Qantas and Virgin Australia are ratcheting up their business class battle with all-new seats for their respective Airbus A330 fleets which fly the east-west routes.
It’s too early for a direct comparison – such an exercise won’t be possible until March next year when Virgin begins flying the first of its upgraded A330s, some four months after the Qantas Business Suite makes its December debut.
But we can draw some lines and connect some dots based on what we know already.
In design, both the Qantas and Virgin Australia products are closer to a suite than a conventional seat and offer direct aisle access.
Reflecting a trend among most airlines, the next-gen business class of both Qantas and Virgin Australia put every passenger next to the aisle so there’s no need to step over your seatmate.
Virgin’s layout follows what the seatgeeks call a ‘reserve herringbone’: the window seats will be angled towards the window, while the two middle seats angle in towards each other, albeit with a retractable divider screen between paired-up passengers.
The configuration of a Qantas Business Suite cabin will see all seats facing straight ahead, although it’s likely the layout will be ‘staggered’ – the middle pairs sitting slightly in front of or behind the window-side seats – to enhance that sense of privacy.
Both seats convert to a fully flat bed.
In the case of both airlines that bunk is just over 2 metres (80 inches) long, although Virgin’s new business class seat will be 71cm (28 inches) wide with the armrest lowered, compared to 63.5cm (25 inches) for the Qantas Business Suite.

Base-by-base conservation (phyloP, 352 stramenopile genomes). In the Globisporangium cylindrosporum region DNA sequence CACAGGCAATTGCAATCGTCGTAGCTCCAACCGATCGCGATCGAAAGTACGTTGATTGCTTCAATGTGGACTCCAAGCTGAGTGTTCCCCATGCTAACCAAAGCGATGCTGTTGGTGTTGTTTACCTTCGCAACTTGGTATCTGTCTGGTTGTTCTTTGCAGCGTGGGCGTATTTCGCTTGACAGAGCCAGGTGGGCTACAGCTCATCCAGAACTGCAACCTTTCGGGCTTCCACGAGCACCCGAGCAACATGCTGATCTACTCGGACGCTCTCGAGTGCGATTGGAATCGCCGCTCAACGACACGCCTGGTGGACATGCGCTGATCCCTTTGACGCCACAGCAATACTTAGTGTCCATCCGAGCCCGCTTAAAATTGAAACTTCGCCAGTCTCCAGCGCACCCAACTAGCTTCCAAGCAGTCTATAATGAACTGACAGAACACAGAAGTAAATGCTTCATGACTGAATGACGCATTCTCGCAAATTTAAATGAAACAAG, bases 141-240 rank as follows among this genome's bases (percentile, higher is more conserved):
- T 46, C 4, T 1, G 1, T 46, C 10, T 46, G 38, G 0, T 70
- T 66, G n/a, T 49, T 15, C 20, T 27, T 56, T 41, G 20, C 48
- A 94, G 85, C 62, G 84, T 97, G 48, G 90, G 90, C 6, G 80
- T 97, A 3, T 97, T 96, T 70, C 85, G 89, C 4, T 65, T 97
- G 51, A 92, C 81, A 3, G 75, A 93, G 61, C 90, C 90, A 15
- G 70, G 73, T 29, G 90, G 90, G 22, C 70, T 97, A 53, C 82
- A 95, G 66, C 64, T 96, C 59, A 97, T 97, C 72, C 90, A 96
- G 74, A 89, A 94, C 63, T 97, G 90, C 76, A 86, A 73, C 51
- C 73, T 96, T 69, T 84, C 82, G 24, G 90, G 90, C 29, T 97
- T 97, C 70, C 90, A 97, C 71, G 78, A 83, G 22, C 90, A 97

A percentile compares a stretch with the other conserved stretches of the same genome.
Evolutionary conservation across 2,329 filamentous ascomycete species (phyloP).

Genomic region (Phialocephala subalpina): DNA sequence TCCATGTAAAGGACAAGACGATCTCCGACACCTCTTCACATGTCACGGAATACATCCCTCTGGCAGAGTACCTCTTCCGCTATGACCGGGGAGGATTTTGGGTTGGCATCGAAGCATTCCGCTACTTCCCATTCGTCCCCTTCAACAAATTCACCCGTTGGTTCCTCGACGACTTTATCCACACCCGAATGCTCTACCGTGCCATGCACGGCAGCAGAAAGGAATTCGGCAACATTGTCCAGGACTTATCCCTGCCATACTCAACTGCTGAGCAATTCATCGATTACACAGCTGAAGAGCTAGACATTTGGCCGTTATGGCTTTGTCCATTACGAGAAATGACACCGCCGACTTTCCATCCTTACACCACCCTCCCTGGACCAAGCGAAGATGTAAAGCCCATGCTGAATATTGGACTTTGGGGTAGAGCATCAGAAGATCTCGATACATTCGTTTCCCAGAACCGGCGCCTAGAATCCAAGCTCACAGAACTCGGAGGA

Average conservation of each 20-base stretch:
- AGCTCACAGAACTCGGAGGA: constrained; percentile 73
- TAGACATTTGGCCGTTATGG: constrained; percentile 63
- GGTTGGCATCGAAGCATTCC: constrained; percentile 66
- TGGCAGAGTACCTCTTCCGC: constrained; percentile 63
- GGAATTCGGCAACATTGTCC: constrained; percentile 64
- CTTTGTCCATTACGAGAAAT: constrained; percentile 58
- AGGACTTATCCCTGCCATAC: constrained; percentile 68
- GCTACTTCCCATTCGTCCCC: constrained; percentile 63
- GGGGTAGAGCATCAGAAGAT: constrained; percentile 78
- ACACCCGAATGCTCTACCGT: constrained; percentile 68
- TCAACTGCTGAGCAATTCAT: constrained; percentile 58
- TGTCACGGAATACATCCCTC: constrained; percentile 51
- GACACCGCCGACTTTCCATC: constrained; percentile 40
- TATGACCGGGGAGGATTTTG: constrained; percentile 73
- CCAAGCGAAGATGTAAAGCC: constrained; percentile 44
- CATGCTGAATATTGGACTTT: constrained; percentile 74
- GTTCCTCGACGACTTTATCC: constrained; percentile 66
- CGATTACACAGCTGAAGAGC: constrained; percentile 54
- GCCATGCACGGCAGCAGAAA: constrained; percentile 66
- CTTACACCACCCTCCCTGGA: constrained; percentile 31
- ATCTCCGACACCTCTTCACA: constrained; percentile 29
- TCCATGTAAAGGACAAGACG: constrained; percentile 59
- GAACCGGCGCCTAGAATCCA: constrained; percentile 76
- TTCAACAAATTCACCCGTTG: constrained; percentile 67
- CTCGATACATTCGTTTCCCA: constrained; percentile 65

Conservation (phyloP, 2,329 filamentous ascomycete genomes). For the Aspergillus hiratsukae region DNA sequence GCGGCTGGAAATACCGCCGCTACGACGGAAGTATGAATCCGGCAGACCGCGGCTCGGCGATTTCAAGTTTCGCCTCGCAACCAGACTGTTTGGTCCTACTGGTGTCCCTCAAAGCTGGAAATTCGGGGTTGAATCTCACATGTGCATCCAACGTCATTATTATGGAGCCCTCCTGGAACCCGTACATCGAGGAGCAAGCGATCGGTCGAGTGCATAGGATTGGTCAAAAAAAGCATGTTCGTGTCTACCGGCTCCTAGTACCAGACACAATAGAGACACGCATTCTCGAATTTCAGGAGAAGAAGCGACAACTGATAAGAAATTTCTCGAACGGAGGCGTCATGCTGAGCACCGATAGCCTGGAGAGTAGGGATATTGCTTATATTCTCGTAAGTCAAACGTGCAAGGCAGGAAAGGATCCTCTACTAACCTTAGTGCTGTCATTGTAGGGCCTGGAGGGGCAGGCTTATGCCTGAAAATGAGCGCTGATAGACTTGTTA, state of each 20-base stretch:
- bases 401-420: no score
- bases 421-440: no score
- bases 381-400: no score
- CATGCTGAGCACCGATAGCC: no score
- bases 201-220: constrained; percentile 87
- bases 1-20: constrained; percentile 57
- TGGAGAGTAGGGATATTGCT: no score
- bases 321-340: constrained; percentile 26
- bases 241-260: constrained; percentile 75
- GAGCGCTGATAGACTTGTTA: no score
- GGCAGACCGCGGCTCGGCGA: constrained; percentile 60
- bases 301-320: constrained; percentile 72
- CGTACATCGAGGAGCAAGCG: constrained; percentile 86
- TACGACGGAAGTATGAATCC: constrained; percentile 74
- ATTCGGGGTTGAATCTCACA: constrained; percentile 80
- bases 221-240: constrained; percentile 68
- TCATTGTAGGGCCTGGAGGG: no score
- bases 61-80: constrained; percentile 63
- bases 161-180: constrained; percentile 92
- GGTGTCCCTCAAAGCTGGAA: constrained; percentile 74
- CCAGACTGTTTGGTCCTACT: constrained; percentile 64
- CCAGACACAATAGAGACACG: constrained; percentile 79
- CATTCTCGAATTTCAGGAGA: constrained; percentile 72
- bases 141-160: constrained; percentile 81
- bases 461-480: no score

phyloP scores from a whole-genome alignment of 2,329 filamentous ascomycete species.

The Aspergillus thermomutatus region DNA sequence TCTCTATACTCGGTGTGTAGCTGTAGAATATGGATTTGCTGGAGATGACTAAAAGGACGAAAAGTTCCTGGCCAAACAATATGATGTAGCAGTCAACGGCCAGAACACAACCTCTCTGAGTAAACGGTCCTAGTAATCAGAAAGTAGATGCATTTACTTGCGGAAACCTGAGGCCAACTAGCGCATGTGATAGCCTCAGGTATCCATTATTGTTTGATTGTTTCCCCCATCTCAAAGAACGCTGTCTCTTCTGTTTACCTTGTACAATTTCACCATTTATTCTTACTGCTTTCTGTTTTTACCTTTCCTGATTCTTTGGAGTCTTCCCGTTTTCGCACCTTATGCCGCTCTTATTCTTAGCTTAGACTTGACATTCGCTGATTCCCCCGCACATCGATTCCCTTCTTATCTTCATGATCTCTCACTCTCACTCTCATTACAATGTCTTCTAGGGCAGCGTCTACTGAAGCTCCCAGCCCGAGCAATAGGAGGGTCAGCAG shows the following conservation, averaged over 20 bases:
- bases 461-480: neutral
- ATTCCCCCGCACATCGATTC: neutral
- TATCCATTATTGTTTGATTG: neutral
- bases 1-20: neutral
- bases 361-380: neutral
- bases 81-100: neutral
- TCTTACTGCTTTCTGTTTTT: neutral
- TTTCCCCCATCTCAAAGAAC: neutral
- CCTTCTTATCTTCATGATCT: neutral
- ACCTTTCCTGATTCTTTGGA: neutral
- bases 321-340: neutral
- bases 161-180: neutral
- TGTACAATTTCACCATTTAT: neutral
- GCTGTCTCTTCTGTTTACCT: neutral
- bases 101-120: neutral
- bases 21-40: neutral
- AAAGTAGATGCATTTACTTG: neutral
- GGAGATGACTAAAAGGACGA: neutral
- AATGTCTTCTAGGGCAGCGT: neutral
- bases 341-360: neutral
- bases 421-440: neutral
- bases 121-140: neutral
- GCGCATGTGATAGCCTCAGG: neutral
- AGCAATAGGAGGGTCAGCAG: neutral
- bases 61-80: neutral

However, travellers on Virgin Australia will need to be seated in the fully upright position for take-off and landing.
In comparison, the Qantas Business Suite will allow passengers to recline the seat (although not take it into fully-flat mode) from the moment they step onto the plane through to when it’s time to grab their carry-on bags and make a beeline for the door.
When it comes to inflight entertainment, both the Qantas and Virgin Australia A330 business class seats will sport a 16 inch screen, although Virgin’s Boeing 777 gets an 18 inch panel.
Qantas has an extra edge here, as the airline opted for Panasonic’s latest eX3 inflight entertainment technology over Virgin Australia’a decision to stick with the less advanced eX2 platform.
Should a passenger’s own screen lose its connection to the content server, or even if the entire system from tip to tail went down during a flight, a selection of the most recent movie and TV shows and other popular programs will still be available from high-capacity memory cards loaded behind each seat’s screen.
Qantas and Virgin Australia will also run their own inflight wifi streaming services, beaming video and music to passengers’ own tablets and laptops.
In addition to the de rigour AC and USB power sockets on the Qantas and Virgin Australia seats there’s also plenty of storage space.
Virgin Australia’s new business class will have the greatest advantage on the airline’s Boeing 777 routes to Los Angeles, where it will go up against Qantas’ Skybed II.
The Marc Newson-designed Skybed II remains a good seat but with a 2-2-2 layout, paucity of storage space and a 12.1 inch screen it’s clearly showing its age, having been designed for the first Qantas Airbus A380 some six years ago.
In the fast-moving world of premium airline seats, this generation gap between Qantas’ 2008 Skybed II and Virgin Australia’s 2015 business class can be a substantial one.
The Qantas Business Suite will begin flying on Australia’s east-west routes in December, with international flights to Asia starting in January 2015.
Virgin Australia’s six transcontinental Airbus A330s will be upgraded to the new business class seat between March and July next year, with the international Boeing 777s following in November 2015 to January 2016.
Source : Australian Business Traveller